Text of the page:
However, like any form of storytelling, film can open people’s minds to the experiences and perspectives of others. What differentiates it from other mediums is its unique ability to truly transport viewers into the world of the story.

When executed properly, films thus have the opportunity to revolutionize the way we think about women’s role in society. Take box office hit “Hidden Figures”; the film, which depicts the untold story of three black women who worked for the National Aeronautics and Space Administration ( NASA ) in the 1960s and were crucial in sending Americans into space, subverts the idea that black women don’t belong in fields related to science and math.

Janelle Monáe, Taraji P. Henson, and Octavia Spencer play pioneering black NASA scientists Mary Jackson, Katherine Johnson, and Dorothy Vaughn in "Hidden Figures". Credit: 20th Century Fox.

Janelle Monáe, Taraji P. Henson, and Octavia Spencer play pioneering black NASA scientists Mary Jackson, Katherine Johnson, and Dorothy Vaughn in “Hidden Figures”. Credit: 20th Century Fox.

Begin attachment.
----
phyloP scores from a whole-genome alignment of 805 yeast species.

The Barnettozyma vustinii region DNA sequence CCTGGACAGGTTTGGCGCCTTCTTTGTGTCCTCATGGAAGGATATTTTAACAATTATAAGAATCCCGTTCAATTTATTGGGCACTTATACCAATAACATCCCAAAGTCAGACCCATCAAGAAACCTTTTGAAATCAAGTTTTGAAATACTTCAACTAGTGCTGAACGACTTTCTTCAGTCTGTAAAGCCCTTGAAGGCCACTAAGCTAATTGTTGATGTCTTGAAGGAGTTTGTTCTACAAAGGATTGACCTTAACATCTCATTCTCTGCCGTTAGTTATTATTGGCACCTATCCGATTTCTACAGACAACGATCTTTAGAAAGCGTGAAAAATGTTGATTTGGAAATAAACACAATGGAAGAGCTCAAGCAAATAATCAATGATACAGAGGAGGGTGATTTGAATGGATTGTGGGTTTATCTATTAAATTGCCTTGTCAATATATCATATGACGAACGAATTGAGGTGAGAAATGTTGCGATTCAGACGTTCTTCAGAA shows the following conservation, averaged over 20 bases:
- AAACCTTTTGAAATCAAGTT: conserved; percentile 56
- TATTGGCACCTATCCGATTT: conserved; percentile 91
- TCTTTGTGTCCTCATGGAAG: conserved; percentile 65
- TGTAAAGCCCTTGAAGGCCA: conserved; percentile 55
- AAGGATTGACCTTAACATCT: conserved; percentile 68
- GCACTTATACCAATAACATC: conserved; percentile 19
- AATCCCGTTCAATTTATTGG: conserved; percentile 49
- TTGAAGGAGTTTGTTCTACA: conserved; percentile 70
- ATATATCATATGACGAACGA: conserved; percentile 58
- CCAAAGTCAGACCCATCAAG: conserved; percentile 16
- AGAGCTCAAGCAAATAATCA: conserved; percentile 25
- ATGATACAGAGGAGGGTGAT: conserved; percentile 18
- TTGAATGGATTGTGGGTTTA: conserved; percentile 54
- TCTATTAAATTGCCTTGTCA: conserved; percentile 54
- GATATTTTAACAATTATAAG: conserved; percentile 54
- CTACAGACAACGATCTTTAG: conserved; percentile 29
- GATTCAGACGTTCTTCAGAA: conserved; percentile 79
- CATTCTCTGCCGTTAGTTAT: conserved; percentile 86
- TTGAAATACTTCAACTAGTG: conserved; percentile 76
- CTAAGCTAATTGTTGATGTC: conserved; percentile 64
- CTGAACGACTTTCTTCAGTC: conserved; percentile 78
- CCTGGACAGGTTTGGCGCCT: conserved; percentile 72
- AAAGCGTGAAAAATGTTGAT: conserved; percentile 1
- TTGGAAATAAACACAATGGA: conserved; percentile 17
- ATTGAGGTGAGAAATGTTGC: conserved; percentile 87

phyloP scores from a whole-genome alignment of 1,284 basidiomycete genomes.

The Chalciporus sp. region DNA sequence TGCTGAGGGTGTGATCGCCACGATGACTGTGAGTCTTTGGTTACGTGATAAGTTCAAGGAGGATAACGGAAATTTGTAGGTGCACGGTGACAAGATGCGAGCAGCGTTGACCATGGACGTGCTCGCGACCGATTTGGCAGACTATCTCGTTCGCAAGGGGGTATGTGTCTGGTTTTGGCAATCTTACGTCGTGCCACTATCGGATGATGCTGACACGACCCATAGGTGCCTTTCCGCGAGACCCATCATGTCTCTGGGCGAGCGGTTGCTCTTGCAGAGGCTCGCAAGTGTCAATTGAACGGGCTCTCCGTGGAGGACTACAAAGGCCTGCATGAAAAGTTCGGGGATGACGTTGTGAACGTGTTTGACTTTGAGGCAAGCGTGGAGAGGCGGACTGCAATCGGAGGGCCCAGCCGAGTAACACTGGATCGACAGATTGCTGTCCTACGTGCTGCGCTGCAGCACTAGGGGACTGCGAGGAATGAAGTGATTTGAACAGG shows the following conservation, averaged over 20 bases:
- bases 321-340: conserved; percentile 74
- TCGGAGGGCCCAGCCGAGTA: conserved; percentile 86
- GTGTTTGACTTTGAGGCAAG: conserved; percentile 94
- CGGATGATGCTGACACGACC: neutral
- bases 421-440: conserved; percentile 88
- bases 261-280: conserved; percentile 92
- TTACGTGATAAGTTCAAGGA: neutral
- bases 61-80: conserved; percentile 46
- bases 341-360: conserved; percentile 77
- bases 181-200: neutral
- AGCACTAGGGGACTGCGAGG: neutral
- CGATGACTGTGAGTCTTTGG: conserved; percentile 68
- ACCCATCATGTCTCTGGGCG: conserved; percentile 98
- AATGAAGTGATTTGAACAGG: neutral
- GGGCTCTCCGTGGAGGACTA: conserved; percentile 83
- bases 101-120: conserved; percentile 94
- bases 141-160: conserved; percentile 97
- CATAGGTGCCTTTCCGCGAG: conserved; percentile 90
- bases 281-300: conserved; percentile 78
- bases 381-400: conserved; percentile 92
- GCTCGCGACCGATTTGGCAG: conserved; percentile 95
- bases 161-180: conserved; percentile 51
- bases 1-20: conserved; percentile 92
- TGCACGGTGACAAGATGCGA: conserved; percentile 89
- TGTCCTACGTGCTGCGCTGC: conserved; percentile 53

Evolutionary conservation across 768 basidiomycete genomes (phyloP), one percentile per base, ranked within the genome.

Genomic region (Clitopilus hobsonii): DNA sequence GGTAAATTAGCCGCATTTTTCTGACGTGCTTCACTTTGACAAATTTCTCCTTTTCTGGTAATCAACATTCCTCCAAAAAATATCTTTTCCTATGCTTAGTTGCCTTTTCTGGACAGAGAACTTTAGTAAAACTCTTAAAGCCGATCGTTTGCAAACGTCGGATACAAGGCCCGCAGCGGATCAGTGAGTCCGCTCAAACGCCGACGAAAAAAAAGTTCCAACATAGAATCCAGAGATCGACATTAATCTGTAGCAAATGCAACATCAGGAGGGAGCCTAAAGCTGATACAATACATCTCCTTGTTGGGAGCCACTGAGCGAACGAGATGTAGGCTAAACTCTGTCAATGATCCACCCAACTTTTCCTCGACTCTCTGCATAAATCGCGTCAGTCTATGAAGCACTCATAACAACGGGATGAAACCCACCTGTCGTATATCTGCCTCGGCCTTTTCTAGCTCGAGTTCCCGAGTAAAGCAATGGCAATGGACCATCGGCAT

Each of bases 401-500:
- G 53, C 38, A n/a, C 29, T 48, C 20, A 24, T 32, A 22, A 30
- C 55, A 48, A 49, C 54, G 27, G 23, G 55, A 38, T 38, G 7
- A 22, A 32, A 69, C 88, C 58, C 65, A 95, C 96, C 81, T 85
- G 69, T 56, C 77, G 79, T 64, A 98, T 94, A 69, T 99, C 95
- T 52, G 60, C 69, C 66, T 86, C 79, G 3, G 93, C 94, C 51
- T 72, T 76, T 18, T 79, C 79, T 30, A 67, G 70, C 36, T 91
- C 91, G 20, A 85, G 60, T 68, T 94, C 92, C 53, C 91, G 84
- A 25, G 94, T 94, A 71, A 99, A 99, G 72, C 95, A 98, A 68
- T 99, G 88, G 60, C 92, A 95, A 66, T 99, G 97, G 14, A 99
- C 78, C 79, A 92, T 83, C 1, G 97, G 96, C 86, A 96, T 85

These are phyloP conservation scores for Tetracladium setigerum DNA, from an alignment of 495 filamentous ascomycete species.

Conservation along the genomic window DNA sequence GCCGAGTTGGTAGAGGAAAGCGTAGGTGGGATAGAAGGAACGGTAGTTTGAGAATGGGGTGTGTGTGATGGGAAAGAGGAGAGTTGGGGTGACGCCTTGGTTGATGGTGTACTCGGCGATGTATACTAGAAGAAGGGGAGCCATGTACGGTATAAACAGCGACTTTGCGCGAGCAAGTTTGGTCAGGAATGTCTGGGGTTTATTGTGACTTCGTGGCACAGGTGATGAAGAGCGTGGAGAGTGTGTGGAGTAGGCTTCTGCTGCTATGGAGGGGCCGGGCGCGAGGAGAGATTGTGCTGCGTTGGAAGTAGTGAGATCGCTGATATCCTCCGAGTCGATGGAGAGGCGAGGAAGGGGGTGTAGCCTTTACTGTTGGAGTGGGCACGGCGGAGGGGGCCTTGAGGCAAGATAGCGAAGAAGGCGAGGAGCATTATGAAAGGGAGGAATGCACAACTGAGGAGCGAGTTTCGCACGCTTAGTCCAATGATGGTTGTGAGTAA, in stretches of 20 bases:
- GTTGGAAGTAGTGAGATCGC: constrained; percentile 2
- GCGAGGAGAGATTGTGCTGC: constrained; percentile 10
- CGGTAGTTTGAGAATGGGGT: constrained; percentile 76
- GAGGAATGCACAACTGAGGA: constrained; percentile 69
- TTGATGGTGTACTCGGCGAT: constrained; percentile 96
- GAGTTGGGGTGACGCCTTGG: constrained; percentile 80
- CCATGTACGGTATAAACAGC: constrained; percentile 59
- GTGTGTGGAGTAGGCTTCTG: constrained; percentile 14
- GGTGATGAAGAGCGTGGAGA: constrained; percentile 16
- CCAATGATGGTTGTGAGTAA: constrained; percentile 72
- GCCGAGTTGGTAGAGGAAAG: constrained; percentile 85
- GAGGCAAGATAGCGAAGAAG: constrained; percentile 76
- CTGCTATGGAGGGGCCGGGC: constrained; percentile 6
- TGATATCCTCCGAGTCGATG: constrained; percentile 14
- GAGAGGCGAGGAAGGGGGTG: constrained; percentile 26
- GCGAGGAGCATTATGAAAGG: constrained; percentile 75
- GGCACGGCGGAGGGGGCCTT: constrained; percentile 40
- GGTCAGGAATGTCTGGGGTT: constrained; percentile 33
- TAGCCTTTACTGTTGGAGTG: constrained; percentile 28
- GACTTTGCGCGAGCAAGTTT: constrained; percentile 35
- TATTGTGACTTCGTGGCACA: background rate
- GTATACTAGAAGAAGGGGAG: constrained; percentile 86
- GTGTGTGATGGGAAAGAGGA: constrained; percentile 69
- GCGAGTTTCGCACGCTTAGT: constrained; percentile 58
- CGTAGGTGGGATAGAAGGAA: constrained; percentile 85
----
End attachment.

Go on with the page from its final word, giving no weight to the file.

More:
Perhaps most importantly, accurate representation in film validates the diverse experiences of women. When people see themselves represented on the big screen, it sends that message that their experiences are worthy of being shared, and that other people care about them. Much of what young girls aspire to is influenced by images they see, so having heroes that look like them is crucial in developing a positive sense of self and an ability to dream big.

While it’s unclear whether better representation in film is a catalyst or a reaction to progress, one thing is clear: without the presence of women at all levels of the industry, women will continue to be pushed aside, without a voice.